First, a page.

How to Survive the COVID-19 Crisis in Vienna

more than a year ago
It isn’t the end of the world but it sure ain’t pretty. COVID-19, the coronavirus, the modern plague, we don’t care what you call it as long as you don’t say it in front of a mirror, three times. Will it ever end? We’re not entirely sure - we make city guides, not predictions - but we can promise that we’ll be here to guide you through the rubble when it does. So, what to do in Vienna during these times? Well, stay away from other people (at least two metres), wash your hands and be careful, obviously, but here are some other ways to stay sane in Vienna right now.


Gawp at palatial magic

Vienna may be a city for its people, but the wealthy veins of the Austrian capital cannot be ignored. Just take a look at the Belvedere Palace complex for a start, gorgeous buildings set in verdant gardens that are the stuff of wild, wild dreams. This is a stunner, but it is the Schönbrunn Palace that truly takes the breath away, a quite magnificent palace that served as the summer residence of the Habsburg rulers. You can’t enter, sorry, but you can look for as long as you like. 


Now might be the right time to turn to God. The big man upstairs may be testing us, had you considered that? These are biblical times. Vienna is home to some quite miraculous churches and cathedrals, houses of faith and worship that inspire feelings and emotions you didn’t know you had. Stephansdom (St Stephan’s Cathedral) sits at the top of the table, a Gothic showstopper that acts as the religious, cultural and geographic centre of this life-affirming city. Be sure to check out the Otto Wagner-inspired Church at Steinhof too, along with the Minority’s Church (Minoritenkirche). Time to find God. Look, but don't go in. You can't. 

Architecture spotting

Have we ever mentioned that Vienna is a seriously beautiful city? Well, Vienna is a seriously beautiful city. Ten out of ten. Two thumbs up. If you find yourself wandering around town in these plague days (a safe distance from others, of course), make a list of the city’s most beautiful buildings and tick them off. You simply can’t miss the Hundertwasser-Krawinahaus, an apartment complex that might just be the most iconic residential building in this part of the world. We’ve gone over some of the city’s palaces, but a glance at the Hofburg is an absolute must. Oh, the Karlskirche too, why we didn’t mention that in churches we’ll never know. Seriously, it is bloody beautiful.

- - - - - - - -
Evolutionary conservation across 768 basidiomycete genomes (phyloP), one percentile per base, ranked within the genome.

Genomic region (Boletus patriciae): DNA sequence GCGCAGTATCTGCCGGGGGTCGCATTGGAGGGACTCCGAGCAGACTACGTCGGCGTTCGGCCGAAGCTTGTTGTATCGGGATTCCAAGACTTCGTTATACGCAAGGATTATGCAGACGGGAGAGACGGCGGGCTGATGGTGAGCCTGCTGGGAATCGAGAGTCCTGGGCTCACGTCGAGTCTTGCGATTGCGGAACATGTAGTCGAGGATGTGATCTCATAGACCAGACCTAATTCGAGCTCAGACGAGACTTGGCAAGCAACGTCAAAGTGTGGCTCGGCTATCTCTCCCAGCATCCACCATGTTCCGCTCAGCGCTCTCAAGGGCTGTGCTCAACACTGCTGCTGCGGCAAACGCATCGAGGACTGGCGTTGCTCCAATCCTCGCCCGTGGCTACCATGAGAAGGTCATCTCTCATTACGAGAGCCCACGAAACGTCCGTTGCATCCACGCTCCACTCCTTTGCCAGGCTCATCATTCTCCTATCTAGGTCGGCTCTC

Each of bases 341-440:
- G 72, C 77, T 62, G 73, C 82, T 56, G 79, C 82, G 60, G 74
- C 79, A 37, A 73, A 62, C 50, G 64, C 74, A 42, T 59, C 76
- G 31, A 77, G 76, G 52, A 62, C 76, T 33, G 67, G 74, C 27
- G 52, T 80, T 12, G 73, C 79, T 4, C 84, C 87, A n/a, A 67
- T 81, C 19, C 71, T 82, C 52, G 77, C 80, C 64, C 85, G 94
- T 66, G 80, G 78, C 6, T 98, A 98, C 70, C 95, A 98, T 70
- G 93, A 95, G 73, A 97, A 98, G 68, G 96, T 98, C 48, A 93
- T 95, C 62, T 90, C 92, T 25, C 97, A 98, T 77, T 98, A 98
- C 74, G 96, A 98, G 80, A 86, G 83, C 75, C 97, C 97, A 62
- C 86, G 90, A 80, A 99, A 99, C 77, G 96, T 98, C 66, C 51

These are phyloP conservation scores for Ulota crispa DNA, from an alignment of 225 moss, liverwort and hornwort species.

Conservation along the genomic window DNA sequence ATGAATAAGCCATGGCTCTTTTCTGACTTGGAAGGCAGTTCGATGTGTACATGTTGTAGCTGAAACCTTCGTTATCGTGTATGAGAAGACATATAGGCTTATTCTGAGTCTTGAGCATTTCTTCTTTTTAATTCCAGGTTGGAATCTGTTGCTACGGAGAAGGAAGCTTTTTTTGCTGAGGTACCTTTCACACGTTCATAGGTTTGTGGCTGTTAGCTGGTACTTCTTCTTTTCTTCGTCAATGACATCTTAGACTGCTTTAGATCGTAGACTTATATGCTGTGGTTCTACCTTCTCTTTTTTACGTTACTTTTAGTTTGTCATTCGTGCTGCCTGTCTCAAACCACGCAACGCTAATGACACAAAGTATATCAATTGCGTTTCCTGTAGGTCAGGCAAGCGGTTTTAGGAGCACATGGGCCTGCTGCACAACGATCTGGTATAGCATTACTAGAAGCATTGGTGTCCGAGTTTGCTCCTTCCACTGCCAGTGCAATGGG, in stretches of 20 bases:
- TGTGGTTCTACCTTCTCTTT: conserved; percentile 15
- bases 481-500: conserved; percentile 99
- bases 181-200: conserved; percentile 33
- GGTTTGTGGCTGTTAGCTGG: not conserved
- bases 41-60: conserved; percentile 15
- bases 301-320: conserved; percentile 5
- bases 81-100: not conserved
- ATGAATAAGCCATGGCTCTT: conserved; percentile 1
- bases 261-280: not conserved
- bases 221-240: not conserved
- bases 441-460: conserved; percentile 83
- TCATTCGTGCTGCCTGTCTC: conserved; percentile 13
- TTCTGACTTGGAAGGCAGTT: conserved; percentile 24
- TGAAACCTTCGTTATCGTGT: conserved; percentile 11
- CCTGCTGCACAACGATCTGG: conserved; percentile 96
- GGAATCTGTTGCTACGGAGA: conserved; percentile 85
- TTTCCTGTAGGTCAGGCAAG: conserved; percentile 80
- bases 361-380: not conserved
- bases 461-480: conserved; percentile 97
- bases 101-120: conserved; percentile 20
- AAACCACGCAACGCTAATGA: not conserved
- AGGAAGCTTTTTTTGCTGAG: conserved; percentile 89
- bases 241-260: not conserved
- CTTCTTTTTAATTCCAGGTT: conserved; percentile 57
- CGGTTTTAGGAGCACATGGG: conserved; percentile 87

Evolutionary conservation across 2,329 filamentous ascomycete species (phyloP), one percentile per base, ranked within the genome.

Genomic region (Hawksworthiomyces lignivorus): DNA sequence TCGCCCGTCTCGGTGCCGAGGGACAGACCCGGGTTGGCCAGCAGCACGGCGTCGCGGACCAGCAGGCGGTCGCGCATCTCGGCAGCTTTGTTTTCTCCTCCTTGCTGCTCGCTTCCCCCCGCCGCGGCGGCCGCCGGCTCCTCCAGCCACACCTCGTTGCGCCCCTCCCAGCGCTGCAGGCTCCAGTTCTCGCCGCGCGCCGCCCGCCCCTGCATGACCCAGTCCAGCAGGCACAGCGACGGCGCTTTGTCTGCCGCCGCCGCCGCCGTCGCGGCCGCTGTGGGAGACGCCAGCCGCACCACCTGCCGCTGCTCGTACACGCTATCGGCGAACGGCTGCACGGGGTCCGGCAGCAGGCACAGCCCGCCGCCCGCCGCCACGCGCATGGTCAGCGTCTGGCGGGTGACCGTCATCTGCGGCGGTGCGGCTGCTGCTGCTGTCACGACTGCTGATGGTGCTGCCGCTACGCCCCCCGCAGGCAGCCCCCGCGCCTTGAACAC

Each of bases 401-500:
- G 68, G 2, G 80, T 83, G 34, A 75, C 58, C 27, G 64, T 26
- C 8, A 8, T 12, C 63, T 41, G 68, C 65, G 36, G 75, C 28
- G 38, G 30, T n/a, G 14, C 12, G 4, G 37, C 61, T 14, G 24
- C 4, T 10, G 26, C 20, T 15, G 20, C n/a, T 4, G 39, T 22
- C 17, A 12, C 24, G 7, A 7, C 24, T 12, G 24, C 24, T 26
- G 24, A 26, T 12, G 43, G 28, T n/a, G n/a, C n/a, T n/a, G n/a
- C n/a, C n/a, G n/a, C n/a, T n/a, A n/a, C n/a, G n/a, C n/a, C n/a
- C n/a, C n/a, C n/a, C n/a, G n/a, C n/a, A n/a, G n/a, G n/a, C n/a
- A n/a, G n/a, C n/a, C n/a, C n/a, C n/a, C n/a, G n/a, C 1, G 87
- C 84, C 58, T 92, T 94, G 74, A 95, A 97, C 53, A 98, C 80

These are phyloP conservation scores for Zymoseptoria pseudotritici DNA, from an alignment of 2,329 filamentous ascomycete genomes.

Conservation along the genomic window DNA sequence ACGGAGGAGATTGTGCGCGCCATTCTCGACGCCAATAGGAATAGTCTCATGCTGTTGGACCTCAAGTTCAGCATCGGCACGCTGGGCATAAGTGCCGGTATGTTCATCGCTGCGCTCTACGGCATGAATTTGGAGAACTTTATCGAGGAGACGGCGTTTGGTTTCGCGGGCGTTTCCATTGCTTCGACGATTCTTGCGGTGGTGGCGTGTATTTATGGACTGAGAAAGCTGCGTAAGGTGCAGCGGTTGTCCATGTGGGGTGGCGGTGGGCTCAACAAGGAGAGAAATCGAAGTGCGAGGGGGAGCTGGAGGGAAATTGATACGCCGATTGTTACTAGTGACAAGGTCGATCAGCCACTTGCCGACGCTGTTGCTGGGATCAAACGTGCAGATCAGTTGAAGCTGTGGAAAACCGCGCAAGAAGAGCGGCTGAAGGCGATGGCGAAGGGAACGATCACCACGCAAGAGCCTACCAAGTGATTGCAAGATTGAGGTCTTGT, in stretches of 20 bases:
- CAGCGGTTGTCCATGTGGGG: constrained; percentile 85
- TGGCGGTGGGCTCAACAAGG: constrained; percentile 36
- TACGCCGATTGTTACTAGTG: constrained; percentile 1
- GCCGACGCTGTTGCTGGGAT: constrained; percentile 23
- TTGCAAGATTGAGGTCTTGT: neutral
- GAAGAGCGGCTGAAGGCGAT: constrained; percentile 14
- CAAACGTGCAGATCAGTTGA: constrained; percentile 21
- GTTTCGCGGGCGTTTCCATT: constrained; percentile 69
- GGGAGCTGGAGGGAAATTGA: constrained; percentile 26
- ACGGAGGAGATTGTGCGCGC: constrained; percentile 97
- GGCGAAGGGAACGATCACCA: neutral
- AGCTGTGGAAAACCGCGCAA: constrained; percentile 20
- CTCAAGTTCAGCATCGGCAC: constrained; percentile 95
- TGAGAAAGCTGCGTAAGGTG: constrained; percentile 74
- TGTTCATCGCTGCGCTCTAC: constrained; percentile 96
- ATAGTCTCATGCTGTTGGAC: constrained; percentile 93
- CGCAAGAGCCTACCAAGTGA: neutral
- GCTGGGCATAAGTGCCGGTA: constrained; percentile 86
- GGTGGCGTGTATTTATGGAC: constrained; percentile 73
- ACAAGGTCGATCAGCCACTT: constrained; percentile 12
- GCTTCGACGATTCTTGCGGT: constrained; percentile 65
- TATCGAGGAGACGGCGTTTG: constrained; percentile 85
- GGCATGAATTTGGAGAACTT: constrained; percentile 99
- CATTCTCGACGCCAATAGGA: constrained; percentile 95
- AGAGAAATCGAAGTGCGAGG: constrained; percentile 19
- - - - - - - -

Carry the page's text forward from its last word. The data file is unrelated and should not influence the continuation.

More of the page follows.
The final resting place of genius

Visiting graveyards during such tumultuous times might be seen by some as tempting fate, but we’re never been particularly superstitious. Vienna’s Zentralfriedhof is the central cemetery, a stunning spot that is home to (if we’re giving the dead a home) such luminaries as Beethoven, Brahms, Schoenberg and more. It is one of the biggest cemeteries on the face of the earth. You won’t find Mozart there though, oh no, ol’ Wolfie is buried at the St. Marx Cemetery. Josef Madersperger is also here, and he invented the sewing machine. If you’re after a cemetery with a little more mystery, seek out the Cemetery of the Nameless, the eternal resting place of Vienna’s anonymous suicide victims. 

The Old Town all to yourself

These are quiet times on the streets of Vienna, the sort of post-apocalyptic tranquility that comes after world-changing events. Vienna’s city centre is a stunning mix of architectural styles found on streets where actual history was made, where kings and queens held court as the artists of the world did whatever it was they did back in the day. The crowds will soon return. 

Concrete as canvas

Vienna is home to some seriously impressive pieces of street art, although would you expect anything less from one of the most artistic cities on the planet? The famous Street Art Passage is the epicentre of it all, while the banks of the Danube offer a dizzying range of colours, styles and artistic ideas. Don’t add to it, but do appreciate it. Look out for the cow and the wolf playing backgammon, because why wouldn’t you look out for such a magnificent image?

Pigeon-spotting in World War II

Things are bad, but they aren’t World War II-bad yet, surely? We’re not about to tempt fate, but Vienna is home to some curious WWDos architecture that now primarily belongs to the pigeons of the city. The huge Flak towers were built by the Nazis during the war, ostensibly to act as gun towers against Allied air raids. These massive towers are all but abandoned in the modern age, left to act as pigeon homes for the rats of the sky. 


Please survive. We have lives to live, and there is so much exploring to be done. Stay safe, as safe as can be. 



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